I saw quite a bit of Tina yesterday. Other than her methadone, she continues to stay clean. It's been months since she nodded out at YANA. She seems to be making friends. She has even begun to take on expression in her face and voice so that she matches her own words, laughing, frowning, and smiling as she speaks. It's really sort of wonderful to be near her, and, still, sort of horrifying as well. The story of her life hasn't changed much.
Her sister has been in the hospital, very seriously ill, for more than 30 days now. Tina makes the daily pilgrimage to visit her. Because the sister had served as a buffer between her and her mother, Tina has also made the entirely reasonable decision to live in a shelter while her sister is gone (see some of the previous posts on Tina to find out what a piece of work that mother of hers is). Tina believes, also entirely reasonably, that her own health has dangerously deteriorated, but she won't get medical care herself. She wants to wait until her sister is home, with her children, not waiting on Tina's daily visits.
In the shelter, Tina met up with up with one of our old clients who's come back to town. Tina brought her in and begged a blanket for her as diligently as she begs for herself and her sister. A grad. student who comes with the professors gave the woman a beautiful, embroidered blanket that she kept in her car. Tina also brought another woman from the shelter, an older woman with what to me was a fascinating appearance. She was slightly built, hair completely covered by a red bandanna. She was wearing a jacket with a skull and cross bones motif (see superstition post for how common something like that is at YANA). She moved with the slow, hesitant gait of many of our women over fifty, and she had a face that reminded me of a turtle's -- bony, with a blunt nose and chin that protruded out at about an equal distance. Tina and this new woman, Marcy, are friends now, but apparently Marcy had previously avoided Tina. Tina explained that she had originally planned to beat Marcy up in retaliation for something a childhood friend claimed Marcy did. Marcy knowing how Tina fights ("I never stop," Tina explained) kept her distance. Tina considered, however, Marcy's age and the fact of her pace maker and decided not to. Then she found out that her childhood friend had lied, and she and Marcy are friends.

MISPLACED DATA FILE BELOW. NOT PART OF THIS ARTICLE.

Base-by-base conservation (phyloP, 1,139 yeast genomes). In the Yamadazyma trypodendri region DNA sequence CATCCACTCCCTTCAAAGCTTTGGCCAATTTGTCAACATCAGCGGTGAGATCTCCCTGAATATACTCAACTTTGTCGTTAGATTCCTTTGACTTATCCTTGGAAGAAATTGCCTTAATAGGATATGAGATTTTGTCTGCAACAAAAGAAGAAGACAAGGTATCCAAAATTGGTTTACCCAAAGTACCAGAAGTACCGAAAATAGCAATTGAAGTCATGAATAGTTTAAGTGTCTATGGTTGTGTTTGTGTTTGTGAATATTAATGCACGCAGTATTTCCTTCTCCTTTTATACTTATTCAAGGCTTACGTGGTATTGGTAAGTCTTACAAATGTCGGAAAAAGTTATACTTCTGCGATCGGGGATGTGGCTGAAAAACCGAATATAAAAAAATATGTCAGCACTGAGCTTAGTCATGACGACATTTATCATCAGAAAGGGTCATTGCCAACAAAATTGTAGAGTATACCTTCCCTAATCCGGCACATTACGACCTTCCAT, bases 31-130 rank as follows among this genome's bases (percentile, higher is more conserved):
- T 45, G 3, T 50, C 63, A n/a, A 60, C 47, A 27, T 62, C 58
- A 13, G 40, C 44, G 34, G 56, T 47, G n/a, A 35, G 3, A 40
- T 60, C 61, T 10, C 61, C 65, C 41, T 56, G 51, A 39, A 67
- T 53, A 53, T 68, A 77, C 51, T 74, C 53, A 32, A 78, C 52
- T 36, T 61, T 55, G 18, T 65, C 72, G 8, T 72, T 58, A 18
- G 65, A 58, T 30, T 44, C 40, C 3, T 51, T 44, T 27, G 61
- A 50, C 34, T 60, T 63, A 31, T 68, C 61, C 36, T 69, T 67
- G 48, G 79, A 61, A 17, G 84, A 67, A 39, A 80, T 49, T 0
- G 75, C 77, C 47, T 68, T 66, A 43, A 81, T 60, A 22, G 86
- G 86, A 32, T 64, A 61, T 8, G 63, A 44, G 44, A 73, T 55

"How did Marcy know how you fight?" I asked Tina.
"She's seen me," Tina answered.
That was what I'd figured. It's hard to know what to say to any of that. For one thing, Tina weighs about 11 pounds and has one tooth (o.k., maybe a few more pounds and a few more teeth, but still, she looks like a sweet, little gap-toothed 8 year old, or possibly a wizened little, almost toothless 100 year old.) For another, Tina will sometimes stop in a fight. She's stopped before when she and the other women both ran completely out of breath. For a third thing, though, if someone hadn't intervened, she really probably would have started back up once she could breathe again. Sweet, serious, horrifically sick and abused little Tina is long on ideals and short on pragmatism. And somehow she still has the fight left in her to carry out the family ideal of retaliation. Little Tina is nothing if not loyal.